It is understood that Shaharuddin’s departure has reached the ears of the Council of Eminent Persons but it is not clear what their plans are for BPMB.

Some of the banking group’s loans had come under the spotlight in the past. For instance, Asian Broadcasting Network (M) Sdn Bhd (ABN) — a company linked to prominent businessman Tan Sri K K Eswaran — has a RM450 million facility with BPMB, which, according to RAM Credit Information Sdn Bhd, is unsatisfied.

News reports last year said ABN had debts of RM400 million, about half of which was owed to BPMB.

In its financial year ended Dec 31, 2015, ABN suffered an after-tax loss of RM60.58 million on revenue of RM4.88 million. In May 2017, it was reported that ABN was being wound up.

Other than ABN, BPMB is also understood to have extended financing to Integrated Nautical Resort Sdn Bhd and Garuda Suci Sdn Bhd — two companies that are linked to Indonesian businessman Tan Sri Peter Sondakh. They were set up to build and operate the St Regis Langkawi and build and operate the Langkawi International Convention Centre respectively.

Integrated Nautical Resort, according to RAM Credit Information, has a RM246.54 million facility with BPMB that is unsatisfied while Garuda Suci has a RM57.75 million facility that is still due.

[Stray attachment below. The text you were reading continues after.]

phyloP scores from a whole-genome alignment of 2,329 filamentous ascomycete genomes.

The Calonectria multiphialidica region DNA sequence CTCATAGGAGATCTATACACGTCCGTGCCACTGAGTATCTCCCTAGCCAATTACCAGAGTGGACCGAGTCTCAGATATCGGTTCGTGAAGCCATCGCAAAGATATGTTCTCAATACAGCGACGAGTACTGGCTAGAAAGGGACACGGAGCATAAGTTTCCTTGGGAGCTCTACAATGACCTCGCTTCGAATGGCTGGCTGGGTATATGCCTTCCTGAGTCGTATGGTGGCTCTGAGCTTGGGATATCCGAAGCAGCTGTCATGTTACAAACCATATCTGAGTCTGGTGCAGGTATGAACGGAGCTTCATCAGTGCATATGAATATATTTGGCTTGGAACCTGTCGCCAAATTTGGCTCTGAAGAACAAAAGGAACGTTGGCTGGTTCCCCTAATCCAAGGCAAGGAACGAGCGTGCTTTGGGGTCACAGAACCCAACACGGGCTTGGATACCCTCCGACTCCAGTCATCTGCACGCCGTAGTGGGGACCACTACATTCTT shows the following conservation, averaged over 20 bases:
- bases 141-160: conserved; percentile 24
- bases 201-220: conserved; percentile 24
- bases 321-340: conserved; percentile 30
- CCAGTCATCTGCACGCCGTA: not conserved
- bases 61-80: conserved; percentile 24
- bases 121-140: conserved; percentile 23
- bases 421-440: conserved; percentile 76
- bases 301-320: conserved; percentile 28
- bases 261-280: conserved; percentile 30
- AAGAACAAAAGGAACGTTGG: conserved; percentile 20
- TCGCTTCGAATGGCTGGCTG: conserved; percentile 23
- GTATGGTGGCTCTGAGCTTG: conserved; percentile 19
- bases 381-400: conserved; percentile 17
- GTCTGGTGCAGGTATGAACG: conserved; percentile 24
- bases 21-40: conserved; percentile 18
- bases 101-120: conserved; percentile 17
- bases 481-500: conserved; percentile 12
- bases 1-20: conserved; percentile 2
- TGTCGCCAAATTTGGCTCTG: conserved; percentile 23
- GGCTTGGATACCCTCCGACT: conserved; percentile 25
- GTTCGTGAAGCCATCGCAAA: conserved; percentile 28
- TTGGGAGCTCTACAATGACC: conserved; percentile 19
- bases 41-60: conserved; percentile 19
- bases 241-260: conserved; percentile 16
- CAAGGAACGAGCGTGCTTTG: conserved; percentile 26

Checks with RAM Credit Information indicate that both Integrated Nautical Resort and Garuda Suci are 40%-controlled by Sondakh via Eagle Rock Capital (L) Bhd, 30% by Lembaga Pembangunan Langkawi and 30% by Aset Tanah Nasional Bhd.

The two companies have been posting losses since 2013.

Another misstep by BPMB is Syarikat Borcos Shipping Sdn Bhd, which is now wholly owned by Global Maritime Ventures Bhd — a 90% unit of BPMB.

Liquidators KPMG were appointed to Syarikat Borcos Shipping in December 2016 after the company went belly up. It has a RM62.7 million facility unsatisfied with BPMB.

In its financial year ended Dec 31, 2016, BPMB registered a net profit of RM231 million, turning around from a net loss of RM13 million in FY2015.

The banking group’s total assets declined to RM26.9 billion as at end-2016 from RM27.3 billion in the previous year while total liabilities dropped slightly to RM19.3 billion from RM19.7 billion in the previous year, thanks to lower borrowings, among others.

The 2017 annual report is likely to shed some light on the banking group’s financial standing.

Incorporated in November 1973, BPMB’s mandate was to assist entrepreneurs, particularly bumiputera, through the provision of financing facilities, training and advisory services. In the late 1990s, it ventured into providing financing for infrastructure projects, particularly government-backed projects, and went on to offer corporate advisory and underwriting services to companies that were engaged in infrastructure projects.